|Worth seeing:||if only to confirm that it's every bit as clumsily shameful as people say and if you fancy a good laugh - at it, rather than with it|
|Featuring:||Nicole Kidman, Tim Roth, André Penvern, Derek Jacobi, Frank Langella, Milo Ventimiglia, Parker Posey, Paz Vega, Robert Lindsay, Roger Ashton-Griffiths|
|Country:||Belgium, France, Italy, US|
|Released:||6th June 2014|
WHAT’S IT ABOUT?
Soon after Hollywood’s leading lady Grace Kelly (Nicole Kidman) quits acting to become the princess of Monaco, her former collaborator Alfred Hitchcock (Roger Ashton-Griffiths) urges her to come out of retirement to star in his new thriller Marnie.
Her husband, Prince Rainier (Tim Roth) makes it quite clear that being an actress is not in line with her royal duties and returning to work could damage the reputation of the monarchy.
Rainier is particularly sensitive about his position at the moment, as France is bringing in economic sanctions against Monaco in response to a tax regime that’s persuading the wealthiest French businessmen to move to the principality.
And with Monaco’s independence under threat, Grace suspects that her husband’s position is also being threatened from within his own family.
WHAT’S IT LIKE?
Where to start? Rarely does a film arrive with so much bad press and rarely is so much bad press warranted.
When the world’s most stunning woman went from being a film star to a princess, you’d think there’d be a beautiful story to tell, but Frenchman Olivier Dahan decides, instead, to make up nonsense about an unhappily married Grace being a nosy busybody whose spying helps Prince Rainier prevent a coup d’etat and enables Monaco remain independent from France. Really?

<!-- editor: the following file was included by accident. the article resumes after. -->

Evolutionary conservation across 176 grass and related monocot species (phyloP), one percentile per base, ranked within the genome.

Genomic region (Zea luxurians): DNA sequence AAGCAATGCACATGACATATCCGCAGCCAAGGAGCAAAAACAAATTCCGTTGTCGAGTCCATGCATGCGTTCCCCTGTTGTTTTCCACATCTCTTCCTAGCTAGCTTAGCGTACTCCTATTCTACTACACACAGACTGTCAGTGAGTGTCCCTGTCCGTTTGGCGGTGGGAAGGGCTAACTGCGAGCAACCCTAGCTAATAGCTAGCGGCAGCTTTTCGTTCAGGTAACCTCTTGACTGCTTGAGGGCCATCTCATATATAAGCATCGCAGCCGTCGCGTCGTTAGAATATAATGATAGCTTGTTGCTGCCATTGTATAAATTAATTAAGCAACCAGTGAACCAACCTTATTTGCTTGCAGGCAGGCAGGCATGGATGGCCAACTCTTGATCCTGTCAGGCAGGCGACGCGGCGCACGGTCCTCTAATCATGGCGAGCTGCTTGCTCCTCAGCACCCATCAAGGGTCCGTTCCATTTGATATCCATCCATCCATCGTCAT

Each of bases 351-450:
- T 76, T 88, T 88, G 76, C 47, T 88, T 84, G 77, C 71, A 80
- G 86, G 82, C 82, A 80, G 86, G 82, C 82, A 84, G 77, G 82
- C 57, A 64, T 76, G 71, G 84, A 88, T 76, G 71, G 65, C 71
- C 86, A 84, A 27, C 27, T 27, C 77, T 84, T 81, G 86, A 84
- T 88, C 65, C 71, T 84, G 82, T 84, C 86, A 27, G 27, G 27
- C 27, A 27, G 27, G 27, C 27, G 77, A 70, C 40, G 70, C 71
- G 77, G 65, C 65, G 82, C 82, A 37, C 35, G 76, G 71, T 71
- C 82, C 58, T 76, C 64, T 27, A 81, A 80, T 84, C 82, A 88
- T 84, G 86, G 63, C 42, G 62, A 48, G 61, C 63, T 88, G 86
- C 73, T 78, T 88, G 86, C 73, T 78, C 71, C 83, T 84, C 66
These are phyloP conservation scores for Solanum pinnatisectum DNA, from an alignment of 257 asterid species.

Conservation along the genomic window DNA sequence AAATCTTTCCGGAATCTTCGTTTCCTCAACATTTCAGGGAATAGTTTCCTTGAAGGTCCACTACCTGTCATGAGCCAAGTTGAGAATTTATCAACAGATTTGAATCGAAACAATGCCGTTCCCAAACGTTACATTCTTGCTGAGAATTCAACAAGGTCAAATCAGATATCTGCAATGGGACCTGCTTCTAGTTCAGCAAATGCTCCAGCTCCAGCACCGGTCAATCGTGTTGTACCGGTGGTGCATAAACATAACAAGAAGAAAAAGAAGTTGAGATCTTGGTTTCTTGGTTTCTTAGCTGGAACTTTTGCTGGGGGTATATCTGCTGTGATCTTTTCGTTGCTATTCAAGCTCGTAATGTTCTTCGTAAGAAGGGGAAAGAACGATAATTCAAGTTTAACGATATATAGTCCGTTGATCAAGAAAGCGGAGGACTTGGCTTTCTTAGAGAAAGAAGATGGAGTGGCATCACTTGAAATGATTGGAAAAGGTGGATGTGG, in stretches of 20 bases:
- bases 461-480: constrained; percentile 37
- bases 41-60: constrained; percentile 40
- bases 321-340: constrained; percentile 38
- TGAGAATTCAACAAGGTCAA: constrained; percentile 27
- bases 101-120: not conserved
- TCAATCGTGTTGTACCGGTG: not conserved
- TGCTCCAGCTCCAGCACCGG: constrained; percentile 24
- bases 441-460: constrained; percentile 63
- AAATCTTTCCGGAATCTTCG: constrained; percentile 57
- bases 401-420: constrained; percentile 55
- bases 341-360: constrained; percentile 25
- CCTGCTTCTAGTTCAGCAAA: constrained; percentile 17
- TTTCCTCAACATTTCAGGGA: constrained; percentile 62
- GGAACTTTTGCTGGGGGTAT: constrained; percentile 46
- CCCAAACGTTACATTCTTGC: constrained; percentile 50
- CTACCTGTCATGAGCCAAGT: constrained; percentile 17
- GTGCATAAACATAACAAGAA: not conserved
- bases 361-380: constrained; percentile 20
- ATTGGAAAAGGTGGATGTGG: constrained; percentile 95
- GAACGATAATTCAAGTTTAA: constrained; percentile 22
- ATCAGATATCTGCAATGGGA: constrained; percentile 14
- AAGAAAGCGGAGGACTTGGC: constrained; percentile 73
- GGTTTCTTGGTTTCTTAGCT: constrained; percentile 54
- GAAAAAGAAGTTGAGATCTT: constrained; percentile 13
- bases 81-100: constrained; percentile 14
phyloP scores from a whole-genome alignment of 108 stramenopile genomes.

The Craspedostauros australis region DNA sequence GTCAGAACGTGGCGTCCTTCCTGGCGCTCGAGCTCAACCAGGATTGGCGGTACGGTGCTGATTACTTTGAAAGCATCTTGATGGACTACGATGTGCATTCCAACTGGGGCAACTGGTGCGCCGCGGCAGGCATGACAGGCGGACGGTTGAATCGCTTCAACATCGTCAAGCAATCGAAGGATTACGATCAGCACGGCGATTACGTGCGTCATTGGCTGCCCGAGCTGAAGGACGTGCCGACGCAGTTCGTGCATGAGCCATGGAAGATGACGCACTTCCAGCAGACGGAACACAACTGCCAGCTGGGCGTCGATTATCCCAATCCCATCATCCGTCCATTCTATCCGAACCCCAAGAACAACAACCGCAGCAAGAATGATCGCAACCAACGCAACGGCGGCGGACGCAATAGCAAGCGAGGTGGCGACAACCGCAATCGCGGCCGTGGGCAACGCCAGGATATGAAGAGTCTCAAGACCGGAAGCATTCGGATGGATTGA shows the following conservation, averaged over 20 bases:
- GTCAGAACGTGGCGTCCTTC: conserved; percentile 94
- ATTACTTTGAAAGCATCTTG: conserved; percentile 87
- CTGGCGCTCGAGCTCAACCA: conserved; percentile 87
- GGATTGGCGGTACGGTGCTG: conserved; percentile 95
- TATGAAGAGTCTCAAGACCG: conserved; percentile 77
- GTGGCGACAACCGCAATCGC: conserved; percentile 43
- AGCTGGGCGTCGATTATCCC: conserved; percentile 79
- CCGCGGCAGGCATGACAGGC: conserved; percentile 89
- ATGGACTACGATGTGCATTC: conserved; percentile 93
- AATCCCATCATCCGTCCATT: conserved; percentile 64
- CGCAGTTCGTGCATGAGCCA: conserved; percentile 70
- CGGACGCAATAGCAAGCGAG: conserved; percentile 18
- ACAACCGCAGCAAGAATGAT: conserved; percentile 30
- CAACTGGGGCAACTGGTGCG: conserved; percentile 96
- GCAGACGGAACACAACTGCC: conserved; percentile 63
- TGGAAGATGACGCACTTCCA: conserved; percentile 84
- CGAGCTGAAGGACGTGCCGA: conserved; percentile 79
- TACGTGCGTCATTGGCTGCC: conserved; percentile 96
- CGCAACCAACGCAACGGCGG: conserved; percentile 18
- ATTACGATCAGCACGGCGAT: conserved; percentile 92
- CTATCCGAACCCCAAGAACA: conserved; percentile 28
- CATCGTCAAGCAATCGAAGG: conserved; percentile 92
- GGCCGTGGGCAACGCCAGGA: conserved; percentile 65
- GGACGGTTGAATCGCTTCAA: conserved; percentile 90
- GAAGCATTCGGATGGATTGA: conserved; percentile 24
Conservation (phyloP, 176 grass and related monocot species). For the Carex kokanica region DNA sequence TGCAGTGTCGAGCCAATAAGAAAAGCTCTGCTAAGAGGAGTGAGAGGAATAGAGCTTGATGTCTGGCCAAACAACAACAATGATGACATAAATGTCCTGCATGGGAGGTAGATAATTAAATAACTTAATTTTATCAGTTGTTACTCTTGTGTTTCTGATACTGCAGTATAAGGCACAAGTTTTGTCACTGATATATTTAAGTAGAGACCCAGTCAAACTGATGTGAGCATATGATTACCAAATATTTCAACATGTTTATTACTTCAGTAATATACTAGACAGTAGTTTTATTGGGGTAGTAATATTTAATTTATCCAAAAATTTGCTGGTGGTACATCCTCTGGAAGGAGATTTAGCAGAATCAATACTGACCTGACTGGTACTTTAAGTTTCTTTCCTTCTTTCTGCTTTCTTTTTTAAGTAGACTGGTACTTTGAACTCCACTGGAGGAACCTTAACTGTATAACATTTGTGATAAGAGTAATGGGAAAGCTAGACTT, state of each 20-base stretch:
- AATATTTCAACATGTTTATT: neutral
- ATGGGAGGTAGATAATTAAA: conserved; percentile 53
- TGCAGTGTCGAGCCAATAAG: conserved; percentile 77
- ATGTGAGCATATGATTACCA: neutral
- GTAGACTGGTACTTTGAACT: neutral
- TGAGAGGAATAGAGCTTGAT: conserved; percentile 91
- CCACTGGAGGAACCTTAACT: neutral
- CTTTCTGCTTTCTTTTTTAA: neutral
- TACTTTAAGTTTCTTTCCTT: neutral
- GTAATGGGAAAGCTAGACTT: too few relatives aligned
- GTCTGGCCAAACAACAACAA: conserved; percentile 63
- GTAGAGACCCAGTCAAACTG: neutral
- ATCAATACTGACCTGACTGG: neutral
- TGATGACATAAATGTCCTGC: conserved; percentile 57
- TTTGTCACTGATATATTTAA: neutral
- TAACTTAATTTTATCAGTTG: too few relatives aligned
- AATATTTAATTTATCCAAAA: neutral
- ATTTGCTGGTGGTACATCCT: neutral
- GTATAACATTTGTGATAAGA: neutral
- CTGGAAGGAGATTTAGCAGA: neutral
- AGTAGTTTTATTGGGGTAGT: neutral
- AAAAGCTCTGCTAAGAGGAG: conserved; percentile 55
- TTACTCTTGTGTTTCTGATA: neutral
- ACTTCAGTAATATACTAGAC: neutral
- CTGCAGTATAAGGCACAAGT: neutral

We also get a somewhat surreal sequence, in which Sir Derek Jacobi, as the Count of somewhere or other, teaches Hollywood royalty to be a real princess, by teaching her to pull faces according to moods written on cards he holds up.
Then there’s the local priest (Frank Langella) as the voice of god and the only person Grace can truly trust, and the utterer of perhaps the only profound line of the film, that playing a princess would be the best role of her life.
Almost without exception, every last character is an archetype who could have been taken from central casting.
Nicole Kidman and the wardrobe team do their best in a film that should have been about the elegance, style and sumptuous costumes and settings that surrounded the most glamorous years of the most glamorous woman. But in the hands of Olivier Dahan and his crew, the film is an embarrassing mess of made-up moments, enmeshed in some real-life events. But if someone’s real life isn’t interesting enough to make a film about, don’t make a film about her – and if it is, tell that story, why make things up?
But narrative aside, the direction is clumsy; why do the French characters speak English in a comedy French accent, while Monaco nationals – who in reality speak the same language as their French neighbours – have English accents, making a mockery, apart from anything else, of Grace’s difficulty in learning to speak French. Then there’s the use of music that would feel more at home in a suspense film, rather than a royal biopic. And a high-speed drive along the winding streets above Monte Carlo is filmed with the 1950s-style back projection of Kelly’s final film, High Society.
Some of what Olivier Dahan tries to do is interesting – he’s clearly trying to ape the style of some of Grace Kelly’s films, but rather than draw you into Grace’s life, his efforts take you away from the story he’s trying to tell.
Too often, audiences will laugh – very much at the film, rather than with it. And the plot twists and builds inevitably towards a scene at which Grace Kelly will deliver the speech of her life to a gathering of all the film’s main characters, the corny structure will elicit groans too.
There were public rows between Dahan and his American distributor, Harvey Weinstein, who argued ferociously about the final edit of the film. It was Dahan’s version that opened Cannes and is gracing our screens, but in truth, the film is such a mess that no edit of this material could have saved it.
Thankfully for her descendants, her own cinematic legacy will live on, while, thankfully for all those involved in this shameful biopic, this film be soon forgotten.
Coming soon after Naomi Watts’ outing at the eponymous Diana, Grace of Monaco could give Australian actresses pause for thought before playing real-life princesses in future.